In the event you sustain a disabling injury or illness, there are a number of sources of disability benefits you might be able to tap into. For instance, the government offers disability benefits, as do many employers. You should definitely take the time to understand the benefits that would be available to you through these sources. Just be mindful that there are limitations on the benefits available through these sources and sometimes the benefits won’t be sufficient to meet your income replacement needs. In those instances, you’ll want to seriously consider obtaining additional coverage, either through the workplace or on your own.
Workers’ CompensationIf you’re employed and you suffer a disabling illness or injury, you might be able to count on Workers’ Compensation insurance to replace some of your salary. All states require employers to provide Workers’ Compensation coverage. It typically pays about two-thirds of your predisability income. However, it only pays in cases where your illness or injury is related to your work, and the vast majority of long-term disabilities are not job-related.
State Disability Insurance ProgramsA handful of states provide short-term disability coverage—typically for up to six months—that workers pay for through a payroll deduction. They are California, Hawaii, New Jersey, New York and Rhode Island, as well as Puerto Rico. For those who live in these states, this can be an important source of short-term income replacement.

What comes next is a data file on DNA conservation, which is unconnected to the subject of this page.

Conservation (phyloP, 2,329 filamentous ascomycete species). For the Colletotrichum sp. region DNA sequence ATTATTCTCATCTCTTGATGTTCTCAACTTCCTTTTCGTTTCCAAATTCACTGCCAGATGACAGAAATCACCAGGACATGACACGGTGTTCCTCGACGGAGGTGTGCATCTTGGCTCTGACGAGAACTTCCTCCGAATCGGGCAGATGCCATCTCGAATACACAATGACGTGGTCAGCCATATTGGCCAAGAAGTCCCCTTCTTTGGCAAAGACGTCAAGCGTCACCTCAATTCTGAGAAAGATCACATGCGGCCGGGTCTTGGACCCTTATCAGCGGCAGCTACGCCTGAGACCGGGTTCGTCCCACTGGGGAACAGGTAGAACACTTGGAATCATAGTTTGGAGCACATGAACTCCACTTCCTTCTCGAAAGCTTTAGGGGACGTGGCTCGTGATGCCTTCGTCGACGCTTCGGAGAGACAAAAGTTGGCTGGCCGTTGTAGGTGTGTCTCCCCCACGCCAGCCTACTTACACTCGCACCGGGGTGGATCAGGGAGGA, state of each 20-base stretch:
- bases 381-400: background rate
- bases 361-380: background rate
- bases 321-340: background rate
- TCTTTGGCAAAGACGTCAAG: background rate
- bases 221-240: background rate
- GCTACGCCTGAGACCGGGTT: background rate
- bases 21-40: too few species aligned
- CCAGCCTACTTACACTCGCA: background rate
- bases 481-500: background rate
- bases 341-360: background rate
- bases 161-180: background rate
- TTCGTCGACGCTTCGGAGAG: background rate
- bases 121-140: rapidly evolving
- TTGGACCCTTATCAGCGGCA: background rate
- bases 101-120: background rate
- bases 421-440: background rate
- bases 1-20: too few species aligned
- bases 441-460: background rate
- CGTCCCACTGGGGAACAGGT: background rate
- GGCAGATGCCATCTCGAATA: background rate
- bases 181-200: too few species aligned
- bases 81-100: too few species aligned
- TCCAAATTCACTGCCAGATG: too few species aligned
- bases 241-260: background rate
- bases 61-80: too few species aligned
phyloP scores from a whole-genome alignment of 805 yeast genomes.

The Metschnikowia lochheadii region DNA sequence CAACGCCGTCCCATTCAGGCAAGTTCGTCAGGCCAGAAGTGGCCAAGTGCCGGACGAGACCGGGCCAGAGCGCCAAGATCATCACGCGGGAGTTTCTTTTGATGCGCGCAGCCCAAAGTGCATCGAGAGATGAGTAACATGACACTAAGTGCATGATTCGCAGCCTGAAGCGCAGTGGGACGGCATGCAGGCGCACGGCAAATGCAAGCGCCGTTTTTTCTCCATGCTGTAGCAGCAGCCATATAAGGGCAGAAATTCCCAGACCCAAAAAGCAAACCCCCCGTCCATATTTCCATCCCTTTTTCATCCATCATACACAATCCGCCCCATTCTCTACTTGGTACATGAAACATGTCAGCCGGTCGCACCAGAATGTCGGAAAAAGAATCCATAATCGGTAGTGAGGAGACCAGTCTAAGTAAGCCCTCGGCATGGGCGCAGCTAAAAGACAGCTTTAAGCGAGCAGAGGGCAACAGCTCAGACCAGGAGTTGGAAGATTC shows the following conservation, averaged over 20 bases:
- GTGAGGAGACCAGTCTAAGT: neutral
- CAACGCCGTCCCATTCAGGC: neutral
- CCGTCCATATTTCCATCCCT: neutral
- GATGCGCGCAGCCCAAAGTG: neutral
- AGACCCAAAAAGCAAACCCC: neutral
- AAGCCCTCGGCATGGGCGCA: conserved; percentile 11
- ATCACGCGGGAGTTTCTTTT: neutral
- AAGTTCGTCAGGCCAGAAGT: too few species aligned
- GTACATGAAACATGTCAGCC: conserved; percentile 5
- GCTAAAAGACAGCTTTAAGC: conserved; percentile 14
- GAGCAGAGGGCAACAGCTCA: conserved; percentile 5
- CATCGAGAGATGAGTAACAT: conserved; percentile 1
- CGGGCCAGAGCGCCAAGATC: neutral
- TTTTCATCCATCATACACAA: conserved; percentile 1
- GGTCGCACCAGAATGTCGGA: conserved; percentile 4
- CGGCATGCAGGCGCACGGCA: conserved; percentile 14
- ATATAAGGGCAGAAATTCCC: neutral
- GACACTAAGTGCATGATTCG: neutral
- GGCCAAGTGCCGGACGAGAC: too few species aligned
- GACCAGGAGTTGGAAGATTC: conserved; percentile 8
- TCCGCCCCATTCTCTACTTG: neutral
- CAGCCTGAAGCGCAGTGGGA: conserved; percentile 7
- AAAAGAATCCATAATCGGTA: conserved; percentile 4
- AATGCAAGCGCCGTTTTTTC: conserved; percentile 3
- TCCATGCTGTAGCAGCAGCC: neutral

Social SecurityThe federal government administers a disability insurance program that covers most workers, but qualifying for benefits is far from a sure thing and the payment levels (determined by your salary and work history) are fairly modest. About 60% of applications for Social Security disability benefits are initially denied, and the average monthly payment of current beneficiaries, $1,063, is barely above the poverty line.
Employer-Sponsored CoverageThe main source of disability income protection in the United States is coverage provided or sponsored by employers. Many employers, especially larger ones, provide their employees with group insurance coverage. There are two forms—short-term disability (STD), which replaces a significant percentage of your income for about three months in most cases, and long-term disability (LTD), which typically pays 40% to 60% of your base salary (pretax) for longer periods.
Often, employees will be given the option to add to the baseline coverage that their employer provides. Some companies don’t provide disability coverage but help their employees by giving them the opportunity to purchase coverage on a voluntary basis. With this type of program, employees, rather than the employers, pay the full cost of the coverage. A benefit of purchasing disability coverage at the worksite is that it’s generally easier to qualify for than coverage you purchase on your own. Check with your employer’s human resources department or benefits manager to see what coverage and purchase options your company’s plan provides.